• Y10TECHNICAL SUBJECTS COVERED BY FORMER USPC
    • Y10TTECHNICAL SUBJECTS COVERED BY FORMER US CLASSIFICATION
    • Y10T428/00Stock material or miscellaneous articles
    • Y10T428/24Structurally defined web or sheet [e.g., overall dimension, etc.]
    • Y10T428/24802Discontinuous or differential coating, impregnation or bond [e.g., artwork, printing, retouched photograph, etc.]
    • Y10T428/24851Intermediate layer is discontinuous or differential
    • Y10T428/2486Intermediate layer is discontinuous or differential with outer strippable or release layer
    • YGENERAL TAGGING OF NEW TECHNOLOGICAL DEVELOPMENTS; GENERAL TAGGING OF CROSS-SECTIONAL TECHNOLOGIES SPANNING OVER SEVERAL SECTIONS OF THE IPC; TECHNICAL SUBJECTS COVERED BY FORMER USPC CROSS-REFERENCE ART COLLECTIONS [XRACs] AND DIGESTS
    • Y10TECHNICAL SUBJECTS COVERED BY FORMER USPC
    • Y10TTECHNICAL SUBJECTS COVERED BY FORMER US CLASSIFICATION
    • Y10T428/00Stock material or miscellaneous articles
    • Y10T428/24Structurally defined web or sheet [e.g., overall dimension, etc.]
    • Y10T428/24802Discontinuous or differential coating, impregnation or bond [e.g., artwork, printing, retouched photograph, etc.]
    • Y10T428/24893Discontinuous or differential coating, impregnation or bond [e.g., artwork, printing, retouched photograph, etc.] including particulate material
    • Y10T428/24901Discontinuous or differential coating, impregnation or bond [e.g., artwork, printing, retouched photograph, etc.] including particulate material including coloring matter
    • YGENERAL TAGGING OF NEW TECHNOLOGICAL DEVELOPMENTS; GENERAL TAGGING OF CROSS-SECTIONAL TECHNOLOGIES SPANNING OVER SEVERAL SECTIONS OF THE IPC; TECHNICAL SUBJECTS COVERED BY FORMER USPC CROSS-REFERENCE ART COLLECTIONS [XRACs] AND DIGESTS
    • Y10TECHNICAL SUBJECTS COVERED BY FORMER USPC
    • Y10TTECHNICAL SUBJECTS COVERED BY FORMER US CLASSIFICATION
    • Y10T428/00Stock material or miscellaneous articles
    • Y10T428/24Structurally defined web or sheet [e.g., overall dimension, etc.]
    • Y10T428/24802Discontinuous or differential coating, impregnation or bond [e.g., artwork, printing, retouched photograph, etc.]
    • Y10T428/24934Discontinuous or differential coating, impregnation or bond [e.g., artwork, printing, retouched photograph, etc.] including paper layer
    • YGENERAL TAGGING OF NEW TECHNOLOGICAL DEVELOPMENTS; GENERAL TAGGING OF CROSS-SECTIONAL TECHNOLOGIES SPANNING OVER SEVERAL SECTIONS OF THE IPC; TECHNICAL SUBJECTS COVERED BY FORMER USPC CROSS-REFERENCE ART COLLECTIONS [XRACs] AND DIGESTS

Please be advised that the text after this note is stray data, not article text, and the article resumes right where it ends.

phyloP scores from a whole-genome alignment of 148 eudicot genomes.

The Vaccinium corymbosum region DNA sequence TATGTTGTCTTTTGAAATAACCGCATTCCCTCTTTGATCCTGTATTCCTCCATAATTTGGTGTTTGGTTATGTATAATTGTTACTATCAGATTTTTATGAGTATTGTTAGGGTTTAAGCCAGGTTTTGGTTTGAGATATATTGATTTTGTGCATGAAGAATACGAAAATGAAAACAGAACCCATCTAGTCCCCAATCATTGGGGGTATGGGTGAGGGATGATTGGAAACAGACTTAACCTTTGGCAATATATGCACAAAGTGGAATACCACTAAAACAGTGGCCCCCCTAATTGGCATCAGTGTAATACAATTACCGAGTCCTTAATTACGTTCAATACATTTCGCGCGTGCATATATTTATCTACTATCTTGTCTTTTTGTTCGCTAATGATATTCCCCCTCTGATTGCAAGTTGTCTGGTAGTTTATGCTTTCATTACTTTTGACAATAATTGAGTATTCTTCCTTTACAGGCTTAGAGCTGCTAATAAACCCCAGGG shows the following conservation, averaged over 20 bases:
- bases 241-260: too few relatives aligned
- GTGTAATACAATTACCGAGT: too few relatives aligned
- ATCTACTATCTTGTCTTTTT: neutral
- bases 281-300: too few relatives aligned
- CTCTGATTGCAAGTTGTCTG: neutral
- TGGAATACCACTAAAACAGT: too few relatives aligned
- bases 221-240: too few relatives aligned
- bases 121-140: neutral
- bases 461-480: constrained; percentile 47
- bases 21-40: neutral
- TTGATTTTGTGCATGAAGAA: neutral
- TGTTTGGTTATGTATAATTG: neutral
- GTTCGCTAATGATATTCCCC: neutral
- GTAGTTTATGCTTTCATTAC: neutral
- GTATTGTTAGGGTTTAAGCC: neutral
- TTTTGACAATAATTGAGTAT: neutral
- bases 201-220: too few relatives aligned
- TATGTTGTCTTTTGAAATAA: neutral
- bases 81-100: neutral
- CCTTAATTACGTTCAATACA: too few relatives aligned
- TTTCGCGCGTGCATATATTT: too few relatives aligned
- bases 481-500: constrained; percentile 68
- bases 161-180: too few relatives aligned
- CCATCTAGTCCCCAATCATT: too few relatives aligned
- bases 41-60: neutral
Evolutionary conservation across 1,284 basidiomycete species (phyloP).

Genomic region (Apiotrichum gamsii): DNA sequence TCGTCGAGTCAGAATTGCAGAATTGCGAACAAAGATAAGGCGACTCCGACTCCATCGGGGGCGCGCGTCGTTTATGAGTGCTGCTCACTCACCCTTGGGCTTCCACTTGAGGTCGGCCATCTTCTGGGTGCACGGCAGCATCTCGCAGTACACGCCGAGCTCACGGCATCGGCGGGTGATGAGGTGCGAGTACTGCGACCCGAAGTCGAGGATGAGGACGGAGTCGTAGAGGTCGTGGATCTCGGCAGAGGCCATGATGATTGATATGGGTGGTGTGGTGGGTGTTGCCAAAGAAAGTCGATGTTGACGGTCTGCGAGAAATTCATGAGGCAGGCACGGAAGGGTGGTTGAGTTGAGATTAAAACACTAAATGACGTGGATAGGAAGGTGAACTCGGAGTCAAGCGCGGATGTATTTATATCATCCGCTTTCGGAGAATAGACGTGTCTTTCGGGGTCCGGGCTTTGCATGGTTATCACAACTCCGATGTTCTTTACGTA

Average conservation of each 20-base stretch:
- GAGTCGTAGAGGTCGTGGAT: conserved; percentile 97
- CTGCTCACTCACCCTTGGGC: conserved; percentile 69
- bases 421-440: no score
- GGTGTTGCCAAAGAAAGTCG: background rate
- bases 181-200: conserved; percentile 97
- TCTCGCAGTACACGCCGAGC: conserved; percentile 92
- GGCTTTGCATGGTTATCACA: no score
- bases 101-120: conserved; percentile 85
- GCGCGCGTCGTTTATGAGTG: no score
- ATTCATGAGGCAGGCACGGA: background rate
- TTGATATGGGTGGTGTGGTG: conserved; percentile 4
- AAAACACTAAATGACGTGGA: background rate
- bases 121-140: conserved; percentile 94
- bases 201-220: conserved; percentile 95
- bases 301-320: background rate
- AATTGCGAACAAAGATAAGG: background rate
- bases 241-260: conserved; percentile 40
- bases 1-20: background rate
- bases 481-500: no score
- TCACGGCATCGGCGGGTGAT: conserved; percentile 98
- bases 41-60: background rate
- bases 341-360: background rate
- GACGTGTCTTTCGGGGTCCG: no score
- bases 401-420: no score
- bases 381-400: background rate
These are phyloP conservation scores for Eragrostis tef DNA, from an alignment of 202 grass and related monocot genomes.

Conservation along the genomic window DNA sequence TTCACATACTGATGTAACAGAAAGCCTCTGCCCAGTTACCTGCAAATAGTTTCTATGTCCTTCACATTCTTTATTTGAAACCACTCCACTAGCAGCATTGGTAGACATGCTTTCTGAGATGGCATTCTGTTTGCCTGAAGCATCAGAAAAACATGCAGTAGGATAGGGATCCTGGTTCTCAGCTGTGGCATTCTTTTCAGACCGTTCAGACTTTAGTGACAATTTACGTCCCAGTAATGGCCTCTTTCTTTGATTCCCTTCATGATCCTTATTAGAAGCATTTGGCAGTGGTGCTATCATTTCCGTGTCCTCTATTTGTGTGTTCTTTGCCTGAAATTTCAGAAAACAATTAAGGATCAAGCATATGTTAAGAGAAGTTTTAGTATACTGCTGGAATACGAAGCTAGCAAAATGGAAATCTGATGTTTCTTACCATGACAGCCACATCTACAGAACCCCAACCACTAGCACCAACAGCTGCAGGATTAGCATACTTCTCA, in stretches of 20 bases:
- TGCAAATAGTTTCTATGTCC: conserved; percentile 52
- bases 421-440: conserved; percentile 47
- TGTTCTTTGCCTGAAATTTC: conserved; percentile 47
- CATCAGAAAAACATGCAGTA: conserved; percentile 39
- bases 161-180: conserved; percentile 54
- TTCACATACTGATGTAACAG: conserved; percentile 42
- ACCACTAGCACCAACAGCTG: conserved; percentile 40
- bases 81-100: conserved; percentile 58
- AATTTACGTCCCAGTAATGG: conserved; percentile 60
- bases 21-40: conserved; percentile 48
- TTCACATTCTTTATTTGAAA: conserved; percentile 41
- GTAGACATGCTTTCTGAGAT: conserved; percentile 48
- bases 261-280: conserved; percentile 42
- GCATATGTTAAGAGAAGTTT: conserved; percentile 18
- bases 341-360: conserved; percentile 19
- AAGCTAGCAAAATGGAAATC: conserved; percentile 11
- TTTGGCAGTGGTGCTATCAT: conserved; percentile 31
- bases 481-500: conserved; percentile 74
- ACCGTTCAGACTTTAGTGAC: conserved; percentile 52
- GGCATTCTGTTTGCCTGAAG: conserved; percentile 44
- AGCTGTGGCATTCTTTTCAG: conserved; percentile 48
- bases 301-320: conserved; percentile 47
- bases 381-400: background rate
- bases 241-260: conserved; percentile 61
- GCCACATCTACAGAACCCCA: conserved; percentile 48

• Y10TECHNICAL SUBJECTS COVERED BY FORMER USPC
    • Y10TTECHNICAL SUBJECTS COVERED BY FORMER US CLASSIFICATION
    • Y10T428/00Stock material or miscellaneous articles
    • Y10T428/28Web or sheet containing structurally defined element or component and having an adhesive outermost layer
    • Y10T428/2839Web or sheet containing structurally defined element or component and having an adhesive outermost layer with release or antistick coating
    • YGENERAL TAGGING OF NEW TECHNOLOGICAL DEVELOPMENTS; GENERAL TAGGING OF CROSS-SECTIONAL TECHNOLOGIES SPANNING OVER SEVERAL SECTIONS OF THE IPC; TECHNICAL SUBJECTS COVERED BY FORMER USPC CROSS-REFERENCE ART COLLECTIONS [XRACs] AND DIGESTS
    • Y10TECHNICAL SUBJECTS COVERED BY FORMER USPC
    • Y10TTECHNICAL SUBJECTS COVERED BY FORMER US CLASSIFICATION
    • Y10T428/00Stock material or miscellaneous articles
    • Y10T428/28Web or sheet containing structurally defined element or component and having an adhesive outermost layer
    • Y10T428/2843Web or sheet containing structurally defined element or component and having an adhesive outermost layer including a primer layer
    • YGENERAL TAGGING OF NEW TECHNOLOGICAL DEVELOPMENTS; GENERAL TAGGING OF CROSS-SECTIONAL TECHNOLOGIES SPANNING OVER SEVERAL SECTIONS OF THE IPC; TECHNICAL SUBJECTS COVERED BY FORMER USPC CROSS-REFERENCE ART COLLECTIONS [XRACs] AND DIGESTS
    • Y10TECHNICAL SUBJECTS COVERED BY FORMER USPC
    • Y10TTECHNICAL SUBJECTS COVERED BY FORMER US CLASSIFICATION
    • Y10T428/00Stock material or miscellaneous articles
    • Y10T428/28Web or sheet containing structurally defined element or component and having an adhesive outermost layer
    • Y10T428/2848Three or more layers

Abstract

DRY GRAPHICS TRANSFER ARTICLE
AND METHODS OF PREPARATION AND USE THEREOF